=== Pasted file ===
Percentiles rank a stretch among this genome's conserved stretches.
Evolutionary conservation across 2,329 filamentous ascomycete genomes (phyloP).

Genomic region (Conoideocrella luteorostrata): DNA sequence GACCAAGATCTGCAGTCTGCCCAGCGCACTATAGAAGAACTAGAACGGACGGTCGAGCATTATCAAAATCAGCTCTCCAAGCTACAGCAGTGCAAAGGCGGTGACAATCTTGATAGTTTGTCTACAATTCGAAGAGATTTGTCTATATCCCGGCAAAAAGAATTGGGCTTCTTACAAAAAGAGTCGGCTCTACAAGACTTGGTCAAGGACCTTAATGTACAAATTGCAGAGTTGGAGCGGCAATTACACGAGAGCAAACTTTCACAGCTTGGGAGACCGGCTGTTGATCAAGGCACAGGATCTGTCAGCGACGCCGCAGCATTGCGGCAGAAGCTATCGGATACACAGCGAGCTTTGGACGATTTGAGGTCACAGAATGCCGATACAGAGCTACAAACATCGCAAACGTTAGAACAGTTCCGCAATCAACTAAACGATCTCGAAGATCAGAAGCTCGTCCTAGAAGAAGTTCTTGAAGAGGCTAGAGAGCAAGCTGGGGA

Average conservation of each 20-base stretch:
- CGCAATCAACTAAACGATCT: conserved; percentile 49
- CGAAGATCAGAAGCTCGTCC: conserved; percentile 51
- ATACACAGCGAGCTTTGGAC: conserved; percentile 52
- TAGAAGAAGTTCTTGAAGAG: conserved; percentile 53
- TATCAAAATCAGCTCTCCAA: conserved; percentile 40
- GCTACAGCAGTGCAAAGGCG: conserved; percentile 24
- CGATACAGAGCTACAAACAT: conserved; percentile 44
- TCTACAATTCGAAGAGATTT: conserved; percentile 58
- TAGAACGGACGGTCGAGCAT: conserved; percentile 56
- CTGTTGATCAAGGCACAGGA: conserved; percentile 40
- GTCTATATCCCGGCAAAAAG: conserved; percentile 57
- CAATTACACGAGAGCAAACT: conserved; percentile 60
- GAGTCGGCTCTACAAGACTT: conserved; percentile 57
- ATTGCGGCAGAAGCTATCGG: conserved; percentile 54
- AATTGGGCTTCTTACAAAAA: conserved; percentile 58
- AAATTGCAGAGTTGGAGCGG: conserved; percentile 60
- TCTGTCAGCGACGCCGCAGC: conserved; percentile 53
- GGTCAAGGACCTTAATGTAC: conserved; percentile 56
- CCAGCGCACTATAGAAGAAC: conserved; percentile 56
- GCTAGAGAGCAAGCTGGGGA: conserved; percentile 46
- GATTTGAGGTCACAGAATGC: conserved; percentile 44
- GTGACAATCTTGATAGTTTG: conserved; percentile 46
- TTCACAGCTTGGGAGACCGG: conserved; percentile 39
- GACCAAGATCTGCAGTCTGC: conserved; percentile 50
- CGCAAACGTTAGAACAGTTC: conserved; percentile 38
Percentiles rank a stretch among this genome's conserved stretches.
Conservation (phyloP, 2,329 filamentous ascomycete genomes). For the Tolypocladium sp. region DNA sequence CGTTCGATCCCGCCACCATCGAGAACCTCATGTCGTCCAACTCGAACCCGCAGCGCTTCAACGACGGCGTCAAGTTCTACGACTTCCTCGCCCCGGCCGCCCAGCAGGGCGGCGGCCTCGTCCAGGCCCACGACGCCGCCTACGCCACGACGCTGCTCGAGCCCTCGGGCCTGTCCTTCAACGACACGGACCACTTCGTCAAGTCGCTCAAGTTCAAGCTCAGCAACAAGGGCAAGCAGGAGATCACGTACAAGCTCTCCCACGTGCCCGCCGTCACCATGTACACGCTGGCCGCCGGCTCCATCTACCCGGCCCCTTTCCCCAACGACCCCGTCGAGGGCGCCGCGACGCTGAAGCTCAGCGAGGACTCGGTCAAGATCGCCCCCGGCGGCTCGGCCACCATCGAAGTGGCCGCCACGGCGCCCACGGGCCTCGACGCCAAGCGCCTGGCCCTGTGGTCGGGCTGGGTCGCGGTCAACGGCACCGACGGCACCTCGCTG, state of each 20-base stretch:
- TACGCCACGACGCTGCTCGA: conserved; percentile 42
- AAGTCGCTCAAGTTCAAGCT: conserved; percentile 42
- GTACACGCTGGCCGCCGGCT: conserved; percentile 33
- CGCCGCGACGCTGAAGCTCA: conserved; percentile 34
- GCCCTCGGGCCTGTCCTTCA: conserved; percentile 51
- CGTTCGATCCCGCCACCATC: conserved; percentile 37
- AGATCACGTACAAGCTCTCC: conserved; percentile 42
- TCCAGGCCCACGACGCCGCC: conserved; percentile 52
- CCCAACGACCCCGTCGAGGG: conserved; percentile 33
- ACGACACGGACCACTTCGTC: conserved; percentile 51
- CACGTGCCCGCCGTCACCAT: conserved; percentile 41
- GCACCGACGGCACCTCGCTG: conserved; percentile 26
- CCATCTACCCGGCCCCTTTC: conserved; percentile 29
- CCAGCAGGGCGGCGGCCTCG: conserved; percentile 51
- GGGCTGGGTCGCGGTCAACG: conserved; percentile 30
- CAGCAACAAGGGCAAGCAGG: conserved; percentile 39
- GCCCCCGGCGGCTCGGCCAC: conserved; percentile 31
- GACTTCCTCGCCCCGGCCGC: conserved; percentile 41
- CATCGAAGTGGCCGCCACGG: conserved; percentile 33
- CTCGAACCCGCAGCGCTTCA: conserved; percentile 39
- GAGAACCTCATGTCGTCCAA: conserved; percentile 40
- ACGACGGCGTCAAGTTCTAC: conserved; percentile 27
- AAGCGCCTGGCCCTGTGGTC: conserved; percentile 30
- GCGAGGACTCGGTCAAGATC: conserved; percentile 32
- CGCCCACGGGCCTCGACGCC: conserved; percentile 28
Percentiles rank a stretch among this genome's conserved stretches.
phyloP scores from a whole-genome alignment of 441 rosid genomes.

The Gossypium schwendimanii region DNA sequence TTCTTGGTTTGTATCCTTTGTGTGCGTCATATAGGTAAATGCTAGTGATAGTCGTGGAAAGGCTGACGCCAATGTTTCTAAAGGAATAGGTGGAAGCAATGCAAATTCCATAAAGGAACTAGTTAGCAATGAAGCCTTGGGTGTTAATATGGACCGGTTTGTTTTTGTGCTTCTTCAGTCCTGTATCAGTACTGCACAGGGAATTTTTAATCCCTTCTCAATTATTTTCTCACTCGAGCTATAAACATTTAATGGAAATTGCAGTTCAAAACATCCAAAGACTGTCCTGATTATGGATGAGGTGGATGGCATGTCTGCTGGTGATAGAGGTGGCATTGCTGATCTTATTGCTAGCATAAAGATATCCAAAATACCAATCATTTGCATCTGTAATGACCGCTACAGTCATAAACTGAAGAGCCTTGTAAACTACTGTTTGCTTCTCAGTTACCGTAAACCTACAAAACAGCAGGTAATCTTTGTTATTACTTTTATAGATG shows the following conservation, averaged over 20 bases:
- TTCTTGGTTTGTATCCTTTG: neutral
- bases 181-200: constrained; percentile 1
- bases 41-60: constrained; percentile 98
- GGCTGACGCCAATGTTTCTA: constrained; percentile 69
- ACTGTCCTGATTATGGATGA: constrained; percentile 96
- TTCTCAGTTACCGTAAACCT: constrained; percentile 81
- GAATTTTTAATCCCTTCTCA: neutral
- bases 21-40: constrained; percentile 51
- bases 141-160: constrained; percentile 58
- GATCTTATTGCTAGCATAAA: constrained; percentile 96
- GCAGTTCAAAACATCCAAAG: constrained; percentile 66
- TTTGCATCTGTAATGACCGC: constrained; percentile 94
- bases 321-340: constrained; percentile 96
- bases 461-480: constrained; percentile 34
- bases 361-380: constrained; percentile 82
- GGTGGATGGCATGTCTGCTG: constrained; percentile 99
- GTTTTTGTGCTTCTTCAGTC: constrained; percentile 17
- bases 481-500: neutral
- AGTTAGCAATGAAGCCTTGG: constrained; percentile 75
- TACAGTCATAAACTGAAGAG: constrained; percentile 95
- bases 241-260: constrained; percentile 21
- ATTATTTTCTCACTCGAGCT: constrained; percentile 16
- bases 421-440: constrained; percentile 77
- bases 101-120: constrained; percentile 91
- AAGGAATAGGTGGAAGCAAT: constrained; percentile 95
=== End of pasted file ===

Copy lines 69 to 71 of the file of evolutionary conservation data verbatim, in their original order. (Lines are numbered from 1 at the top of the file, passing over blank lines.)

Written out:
- GATCTTATTGCTAGCATAAA: constrained; percentile 96
- GCAGTTCAAAACATCCAAAG: constrained; percentile 66
- TTTGCATCTGTAATGACCGC: constrained; percentile 94